This recruiting message shows up among a series of rotating messages about services and recent additions to the Sauk Prairie Healthcare staff. The screen that displays them greets visitors inside the entryway at Sauk Prairie Hospital. (Erik Gunn | Wisconsin Examiner)
Following through on one of the announcements in his State of the State message a week ago, Gov. Tony Evers established a task force of cabinet officers and outside experts Monday to examine the shortage of health care workers in Wisconsin.
Lt. Gov. Sara Rodriguez, who worked as an emergency room nurse and in health care policy and public health before she entered politics, will chair the task force. Its primary objective will be to develop proposals to help shape the health care and workforce agendas for the state’s 2025-27 budget. The task force report is due Sept. 1. The administration will present the state’s draft budget in February 2025.
“We want to make sure that people can get good quality care, no matter their zip code,” Rodriguez said Monday after a late afternoon tour of Sauk Prairie Hospital in Prairie du Sac. “And we are going to be looking at solutions to make sure that we are addressing these workforce shortages and that people can get the care in their own communities.”
Her visit capped a day of events starting with a press conference in Appleton at Fox Valley Technical College with Evers, Rodriguez, Department of Workforce Development (DWD) Secretary-designee Amy Pechacek and Department of Health Services (DHS) Secretary-designee Kirsten Johnson.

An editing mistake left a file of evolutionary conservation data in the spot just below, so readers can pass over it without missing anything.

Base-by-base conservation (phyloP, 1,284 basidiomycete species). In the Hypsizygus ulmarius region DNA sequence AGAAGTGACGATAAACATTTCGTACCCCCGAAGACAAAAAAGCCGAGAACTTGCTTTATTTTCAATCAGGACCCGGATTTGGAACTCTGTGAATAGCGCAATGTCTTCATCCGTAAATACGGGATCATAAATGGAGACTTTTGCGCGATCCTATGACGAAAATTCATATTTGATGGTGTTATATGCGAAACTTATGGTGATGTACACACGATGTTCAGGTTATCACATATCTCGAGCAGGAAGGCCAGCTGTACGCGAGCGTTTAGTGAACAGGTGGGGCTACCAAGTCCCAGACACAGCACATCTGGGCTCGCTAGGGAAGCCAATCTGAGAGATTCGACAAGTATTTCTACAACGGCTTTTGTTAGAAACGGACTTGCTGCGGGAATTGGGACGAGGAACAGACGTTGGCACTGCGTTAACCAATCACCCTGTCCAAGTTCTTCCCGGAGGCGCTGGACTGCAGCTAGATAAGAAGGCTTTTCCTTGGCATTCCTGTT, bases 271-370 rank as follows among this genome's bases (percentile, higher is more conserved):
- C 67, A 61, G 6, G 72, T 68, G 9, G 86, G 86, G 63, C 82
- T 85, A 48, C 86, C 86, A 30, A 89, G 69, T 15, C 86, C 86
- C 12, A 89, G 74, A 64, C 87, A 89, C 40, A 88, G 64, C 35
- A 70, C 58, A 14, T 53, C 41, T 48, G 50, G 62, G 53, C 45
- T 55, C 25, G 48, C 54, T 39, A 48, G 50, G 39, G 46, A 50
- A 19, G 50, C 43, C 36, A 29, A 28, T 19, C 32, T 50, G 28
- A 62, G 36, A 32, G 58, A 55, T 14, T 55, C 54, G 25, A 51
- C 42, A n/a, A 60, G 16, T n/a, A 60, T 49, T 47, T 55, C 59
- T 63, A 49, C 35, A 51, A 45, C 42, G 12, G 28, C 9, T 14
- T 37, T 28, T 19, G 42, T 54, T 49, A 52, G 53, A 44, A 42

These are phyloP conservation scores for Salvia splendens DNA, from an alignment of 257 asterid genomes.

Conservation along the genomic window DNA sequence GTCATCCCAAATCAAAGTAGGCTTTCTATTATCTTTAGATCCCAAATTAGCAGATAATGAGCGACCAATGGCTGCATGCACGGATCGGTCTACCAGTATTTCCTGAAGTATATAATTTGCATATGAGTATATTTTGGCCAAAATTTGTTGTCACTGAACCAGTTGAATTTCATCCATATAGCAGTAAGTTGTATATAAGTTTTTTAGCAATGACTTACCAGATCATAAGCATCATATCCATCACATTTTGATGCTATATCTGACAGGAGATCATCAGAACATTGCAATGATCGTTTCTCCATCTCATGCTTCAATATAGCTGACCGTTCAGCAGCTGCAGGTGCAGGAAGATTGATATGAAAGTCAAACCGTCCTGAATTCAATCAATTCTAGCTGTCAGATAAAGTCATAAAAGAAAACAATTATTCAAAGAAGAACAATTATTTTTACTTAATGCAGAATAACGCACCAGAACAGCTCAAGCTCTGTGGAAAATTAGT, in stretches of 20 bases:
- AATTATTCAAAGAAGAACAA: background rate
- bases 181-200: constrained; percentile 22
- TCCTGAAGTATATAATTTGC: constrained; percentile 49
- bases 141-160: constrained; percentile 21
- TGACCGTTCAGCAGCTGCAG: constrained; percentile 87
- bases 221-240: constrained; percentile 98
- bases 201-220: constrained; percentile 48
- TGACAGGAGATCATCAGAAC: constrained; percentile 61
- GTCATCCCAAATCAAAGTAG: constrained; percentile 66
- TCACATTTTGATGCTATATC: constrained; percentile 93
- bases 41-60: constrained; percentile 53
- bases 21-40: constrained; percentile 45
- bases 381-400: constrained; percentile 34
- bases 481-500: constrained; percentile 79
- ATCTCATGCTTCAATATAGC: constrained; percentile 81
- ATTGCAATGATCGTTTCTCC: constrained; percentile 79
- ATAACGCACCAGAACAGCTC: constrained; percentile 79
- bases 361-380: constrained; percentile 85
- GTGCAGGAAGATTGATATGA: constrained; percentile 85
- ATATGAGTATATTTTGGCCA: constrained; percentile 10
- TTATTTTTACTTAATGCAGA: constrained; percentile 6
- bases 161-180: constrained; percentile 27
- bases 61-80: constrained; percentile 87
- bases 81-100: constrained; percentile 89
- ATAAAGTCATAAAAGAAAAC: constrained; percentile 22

Nursing, other health care fields lose workers
Announcing the task force, Evers cited a 2023 Wisconsin Hospital Association report that showed job vacancies jumped from 5.3% in 2020 to 9.9% in 2021. A Department of Workforce Development report in May 2022 forecast a shortage of 20,000 nurses in Wisconsin by 2040.
The shortage of health care workers extends nationwide. Evers’ announcement cited a National Council for State Boards of Nursing report that 100,000 nurses left their jobs during the COVID-19 pandemic and that almost 900,000 said they would leave the health care workforce by 2027.
The task force follows Evers’ unsuccessful attempts to win support from the Republican majority in the Legislature for a package of workforce proposals, several focused on health care.
After most of the governor’s original workforce-related proposals were left out of the final 2023-25 state budget, he proposed a special session bill to address child care and other workforce-related issues. Those included a $100 million proposal to support grants for training health care workers and to address other obstacles that keep people out of the workforce, such as child care access. Another $60 million in the package was to have gone toward a half-dozen other health care training proposals.
The Senate majority leader, Devin LeMahieu (R-Oostburg), rewrote the Evers special session bill entirely, eliminating those and other proposals. After the measure passed both chambers on party lines Evers vetoed the result.
Following the Appleton press conference Monday, Evers and the two cabinet secretaries visited Gateway Technical College in Kenosha and the Health Science Center at Southwest Technical College in Fennimore.
A wide-ranging agenda
Rodriguez visited the Medical College of Wisconsin’s Central Wisconsin campus in Wausau before traveling to Sauk Prairie Hospital.
At the hospital, Shawn Lerch, CEO of its parent corporation, Sauk Prairie Healthcare, took Rodriguez on a tour of the building with stops to chat with nurses and with the hospital manager.
A round-table conversation with some of the managers followed, which covered efforts to recruit a variety of professionals to the rural community as well as some of the ways in which Sauk Prairie has sought to fill hiring gaps. Rural hospitals’ particular challenges are an important part of the picture, Rodriguez said.